The arrival of COVID-19 and the accompanying safety precautions that have followed has had a major effect on senior living communities and their residents. Person-to-person interactions are an important part of keeping residents not just happy — but also healthy. How do you keep those interactions going during a time when the in-person visits and off-site trips most residents are so used to aren’t feasible, at least for now in many locations?

Balancing health, safety and happiness can be a tight-rope walk, but you can take proactive steps to help your residents — and their families — stay connected during a challenging time in our industry. Here are three tips to help you meet the challenge. Some of them may be familiar to you, and some may be new.

Tip 1: Leverage new technology

One of the small blessings during the pandemic is that computer technology has advanced to a point that we can see, hear and interact with loved ones when they’re not physically present. Zoom and FaceTime both have become an important part of how we interact with residents at my community, The Kenwood by Senior Star in Cincinnati, and how they stay in touch with their families.

A few things we’re doing that you might consider:

  • Help residents use Zoom and FaceTime for visits with family members. Aim for at least one virtual visit a week for residents.
  • Rethink classes and lectures to be a mix of socially distanced in-person events and digital engagements. We host daily activities that range from history lectures to seated yoga. Now our residents can attend these digitally from their apartments and even be joined by family members.
  • Communicate with families. We have a bi-weekly Zoom update call that allows us to speak directly to residents and their families about the latest safety protocols and changes and answer any questions they may have.  Having these calls digitally has been great because it allows us to speak with family members who live out of town or out of state.

And don’t forget to help cover the technology gap. Some residents take to their iPads like ducks to water. Others have a more difficult time. Consider designating an employee as a “digital concierge” who can visit residents in their apartments and help facilitate virtual meetings with loved ones.

Tip 2: Leverage old technology

Sure, video chat services are all the rage, but sometimes looking to technology of the past can be equally effective at lifting residents’ spirits. For instance, we have launched an audio cassette program that allows families to borrow a recorder for a few days, record messages, songs or even baby laughs from home, then drop it off for the resident. Not only is it easier for residents — they just have to push play! — but it also offers a fun learning opportunity for kids in the family.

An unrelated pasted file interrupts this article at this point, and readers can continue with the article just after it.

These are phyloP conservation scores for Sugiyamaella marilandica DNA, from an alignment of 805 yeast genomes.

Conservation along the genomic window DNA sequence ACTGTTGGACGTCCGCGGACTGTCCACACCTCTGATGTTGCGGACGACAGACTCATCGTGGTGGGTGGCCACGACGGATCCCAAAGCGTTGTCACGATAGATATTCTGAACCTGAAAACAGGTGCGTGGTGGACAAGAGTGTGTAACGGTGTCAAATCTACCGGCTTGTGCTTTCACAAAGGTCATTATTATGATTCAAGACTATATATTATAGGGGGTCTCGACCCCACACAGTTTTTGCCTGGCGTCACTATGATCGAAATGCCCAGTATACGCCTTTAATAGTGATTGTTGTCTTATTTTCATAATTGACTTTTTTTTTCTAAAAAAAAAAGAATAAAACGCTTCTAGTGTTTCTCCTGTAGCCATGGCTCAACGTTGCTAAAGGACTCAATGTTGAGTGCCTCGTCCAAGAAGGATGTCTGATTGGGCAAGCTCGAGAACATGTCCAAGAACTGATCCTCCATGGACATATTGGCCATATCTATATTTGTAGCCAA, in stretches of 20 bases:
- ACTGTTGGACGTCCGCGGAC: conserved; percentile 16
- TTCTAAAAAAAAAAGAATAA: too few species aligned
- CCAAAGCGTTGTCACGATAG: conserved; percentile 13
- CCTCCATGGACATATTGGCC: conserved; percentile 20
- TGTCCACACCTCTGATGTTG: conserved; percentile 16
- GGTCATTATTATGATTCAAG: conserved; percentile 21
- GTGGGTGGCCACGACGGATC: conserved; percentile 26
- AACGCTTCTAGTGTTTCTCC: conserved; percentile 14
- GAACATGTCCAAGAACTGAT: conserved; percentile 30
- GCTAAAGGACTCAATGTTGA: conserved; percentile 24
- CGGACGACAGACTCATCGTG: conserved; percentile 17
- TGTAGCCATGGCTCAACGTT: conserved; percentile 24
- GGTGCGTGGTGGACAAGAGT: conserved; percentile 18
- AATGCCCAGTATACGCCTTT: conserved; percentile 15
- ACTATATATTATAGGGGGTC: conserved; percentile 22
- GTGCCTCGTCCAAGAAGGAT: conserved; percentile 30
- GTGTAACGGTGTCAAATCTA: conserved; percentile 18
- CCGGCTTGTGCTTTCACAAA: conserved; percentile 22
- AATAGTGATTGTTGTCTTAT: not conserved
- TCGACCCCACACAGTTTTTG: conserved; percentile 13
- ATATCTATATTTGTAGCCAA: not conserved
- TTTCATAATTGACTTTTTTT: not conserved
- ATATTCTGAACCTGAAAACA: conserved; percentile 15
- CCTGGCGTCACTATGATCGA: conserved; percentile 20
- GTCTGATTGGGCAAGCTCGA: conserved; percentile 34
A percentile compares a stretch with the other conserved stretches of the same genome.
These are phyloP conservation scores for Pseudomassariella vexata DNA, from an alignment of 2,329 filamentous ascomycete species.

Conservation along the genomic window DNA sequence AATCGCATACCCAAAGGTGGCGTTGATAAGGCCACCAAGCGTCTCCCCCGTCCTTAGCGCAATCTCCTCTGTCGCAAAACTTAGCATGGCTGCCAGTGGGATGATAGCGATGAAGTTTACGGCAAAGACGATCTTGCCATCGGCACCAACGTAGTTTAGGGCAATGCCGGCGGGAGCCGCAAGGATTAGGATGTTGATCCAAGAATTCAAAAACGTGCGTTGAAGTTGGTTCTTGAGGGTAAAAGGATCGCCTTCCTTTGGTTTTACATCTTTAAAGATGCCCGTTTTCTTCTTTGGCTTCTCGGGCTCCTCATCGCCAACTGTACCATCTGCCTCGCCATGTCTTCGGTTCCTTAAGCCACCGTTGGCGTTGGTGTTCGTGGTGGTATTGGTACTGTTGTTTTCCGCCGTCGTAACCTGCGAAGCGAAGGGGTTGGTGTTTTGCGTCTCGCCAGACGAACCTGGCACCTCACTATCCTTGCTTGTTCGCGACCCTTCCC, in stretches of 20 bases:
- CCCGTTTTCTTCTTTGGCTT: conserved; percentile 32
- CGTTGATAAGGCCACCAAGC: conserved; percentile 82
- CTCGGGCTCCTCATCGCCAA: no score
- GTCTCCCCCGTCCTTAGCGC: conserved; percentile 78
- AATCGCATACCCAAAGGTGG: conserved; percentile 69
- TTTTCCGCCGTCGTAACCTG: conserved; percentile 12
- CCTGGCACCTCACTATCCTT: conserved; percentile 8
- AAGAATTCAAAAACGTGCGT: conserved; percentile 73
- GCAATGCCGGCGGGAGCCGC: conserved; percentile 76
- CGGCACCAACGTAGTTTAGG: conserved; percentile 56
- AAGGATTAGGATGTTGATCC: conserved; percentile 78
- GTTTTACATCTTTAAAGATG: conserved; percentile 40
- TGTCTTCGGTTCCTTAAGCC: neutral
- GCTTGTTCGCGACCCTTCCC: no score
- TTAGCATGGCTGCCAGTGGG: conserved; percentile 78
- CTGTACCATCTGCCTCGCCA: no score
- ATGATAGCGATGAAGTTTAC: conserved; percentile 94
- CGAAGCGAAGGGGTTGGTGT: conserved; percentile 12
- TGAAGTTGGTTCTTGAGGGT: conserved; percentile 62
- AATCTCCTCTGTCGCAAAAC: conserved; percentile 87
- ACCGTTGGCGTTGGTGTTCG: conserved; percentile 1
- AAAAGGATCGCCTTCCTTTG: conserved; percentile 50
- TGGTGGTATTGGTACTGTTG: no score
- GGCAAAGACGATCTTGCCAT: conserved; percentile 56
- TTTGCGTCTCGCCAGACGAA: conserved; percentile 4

Looking to even older technology, the pencil or pen, also can be valuable. In the early days of lockdown in Ohio, we created the “Send a Smile” campaign, which encouraged local students and families to write paper letters to residents detailing stories from their lives. We’ve received hundreds of letters from across the country, and it’s been a big hit with our community. Even better, writing thank-you letters makes it an interactive activity for residents.

Tip 3: Practice safe socialization

Because there really is no substitute for in-person visits, depending on where you are in the country, it may be possible to use some simple safety protocols that offer residents valuable socialization time. Just don’t forget the masks!

At The Kenwood, we’ve created a mobile shopping and weekly bar cart that staff members bring to our residents’ apartments. Both have become fan favorites. Similarly, we hosted a “grab-and-go” breakfast event last month for professionals in the area.

We’re also slowly finding ways to re-introduce in-person family visits. Holding these socially distanced meetings outdoors are a good way to do this, and we’ve created a tall acrylic sheet (Plexiglas) “welcome wall” that allows for personal visits in our foyers.

No matter what steps you take to keep residents healthy and engaged during the pandemic, the most important thing is to do it with a smile. 2020 has been a tough year for everyone, but a little old-fashioned human kindness goes a long way in brightening up someone’s day.